There is very little that government policy can do to increase economic growth and employment in the sort term. Most of what it can do is invest in new technology, which has a latency of about 40 years. Most of the growth of the 1990s was the result of government investment in R&D in the 1960s, especially the space program. It is a fundamental mistake to give credit to incumbents for economic prosperity. That is the "rooster syndrome": giving credit to the rooster crowing for the rising of the sun.

Redistribution policies generally have a negative effect on economic growth, and can also trigger a collapse of the world financial system.

read full comment
Image of Jon Roland
Jon Roland
on July 27, 2017 at 14:05:22 pm

Who is accountable in DC? In my view nobody is. That is an spending town. Just like Las Vegas these folks go there to throw more money away instead of solving the problem. Take a good look at what's going on right now. They want to keep that smelly fish ACA rather than go back to what we used to have. Hospitals are raking in millions, and we are getting shafted with the bills. Then DC does Nothing. Time to send them packing. Accountability in government institutions in general is non existent. That is why the taxpayers end up with the short end of the stick.

read full comment
Image of Abelardo Aguilu
Abelardo Aguilu
on July 27, 2017 at 14:05:47 pm


Thank you for the recognition of the "effects" of the Reagan era tax cuts. At long last someone makes note of this. I would also add to the list of spurs to the economy, the cumulative effects of savings within the 401K program that provided significant capital to spur investment (and some stock price inflation, of course). The aggregate of all those $20 bills invested by millions of workers reached critical mass.

read full comment
Image of gabe
on July 27, 2017 at 14:07:07 pm

Yes, but AARP rakes in hundreds of millions, all the while posturing itself as an advocate for we pensioners.

read full comment
Image of gabe
on July 28, 2017 at 09:59:14 am

[I]t is not what people don’t know. but what they do know that isn’t so, that is most damaging to self-government.

“[I]t’s not what he doesn’t know that bothers me, it’s what he knows for sure just ain’t so.” Walter Mondale (October 7, 1984), attributing quote to Will Rogers, New York Times (October 8, 1984) p. B4.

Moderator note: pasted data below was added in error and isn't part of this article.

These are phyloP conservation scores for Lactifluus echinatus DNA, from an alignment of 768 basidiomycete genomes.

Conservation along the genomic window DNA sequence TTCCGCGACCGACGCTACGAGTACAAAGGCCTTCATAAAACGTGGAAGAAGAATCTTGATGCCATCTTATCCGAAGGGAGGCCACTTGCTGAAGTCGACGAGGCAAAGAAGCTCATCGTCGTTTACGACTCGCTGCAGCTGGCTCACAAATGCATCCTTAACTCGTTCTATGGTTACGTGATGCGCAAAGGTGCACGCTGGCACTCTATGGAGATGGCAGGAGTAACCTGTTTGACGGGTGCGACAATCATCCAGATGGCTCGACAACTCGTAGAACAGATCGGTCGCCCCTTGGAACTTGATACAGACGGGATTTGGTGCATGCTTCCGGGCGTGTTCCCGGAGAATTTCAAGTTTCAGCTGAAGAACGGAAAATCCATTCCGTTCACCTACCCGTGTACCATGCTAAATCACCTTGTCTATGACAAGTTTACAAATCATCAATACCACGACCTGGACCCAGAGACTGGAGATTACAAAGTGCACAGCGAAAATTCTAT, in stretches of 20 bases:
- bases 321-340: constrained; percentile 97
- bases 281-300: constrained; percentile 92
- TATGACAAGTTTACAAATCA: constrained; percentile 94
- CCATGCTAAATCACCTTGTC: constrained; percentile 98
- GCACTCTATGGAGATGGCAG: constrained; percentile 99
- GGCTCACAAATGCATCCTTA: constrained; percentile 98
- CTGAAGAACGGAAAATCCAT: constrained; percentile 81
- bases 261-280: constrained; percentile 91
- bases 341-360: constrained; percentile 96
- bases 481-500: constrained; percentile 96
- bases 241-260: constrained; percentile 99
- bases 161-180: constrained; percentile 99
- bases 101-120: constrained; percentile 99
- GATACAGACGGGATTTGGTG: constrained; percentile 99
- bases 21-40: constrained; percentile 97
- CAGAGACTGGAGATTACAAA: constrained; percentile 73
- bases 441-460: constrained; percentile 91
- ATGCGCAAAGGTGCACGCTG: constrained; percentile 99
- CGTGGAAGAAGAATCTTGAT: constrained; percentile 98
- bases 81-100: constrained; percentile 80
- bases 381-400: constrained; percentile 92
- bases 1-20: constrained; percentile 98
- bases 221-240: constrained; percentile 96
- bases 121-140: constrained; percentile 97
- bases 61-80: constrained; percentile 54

“The trouble with people is not that they don’t know but that they know so much that ain’t so.” Attributed to Josh Billings (Henry Wheeler Shaw) by The Oxford Dictionary of Quotations, 3d ed., p. 491 (1979). Not verified in his writings.

- “What little I do know I hope I am certain of.” (p. 502)
- “Wisdom don’t consist in knowing more that is true, but in knowing less that is false.” (p. 430)
- “I honestly believe it is better to know nothing than to know what ain’t so.” (p. 286).

Josh Billings (Henry Wheeler Shaw), Everybody’s Friend, or Josh Billing’s Encyclopedia and Proverbial Philosophy of Wit and Humor (1874) (spelling corrected)

“The man who never looks into a newspaper is better informed than he who reads them, inasmuch as he who knows nothing is nearer to truth than he whose mind is filled with falsehoods and errors.” Thomas Jefferson to John Norvell, 1807. ME 11:225

“To know yet to think that one does not know is best; Not to know yet to think that one knows will lead to difficulty.” Lao-Tzu (6th – 4th century BCE), Tao-te-ching, bk. 2, ch. 71.

read full comment
Image of nobody.really
on July 28, 2017 at 10:16:18 am


Great quotes. Do you think you could make a *yuuuugge* distribution of these same quotes to the entire Federal (and State) bureaucracy. It could be helpful.

read full comment
Image of gabe

Law & Liberty welcomes civil and lively discussion of its articles. Abusive comments will not be tolerated. We reserve the right to delete comments - or ban users - without notification or explanation.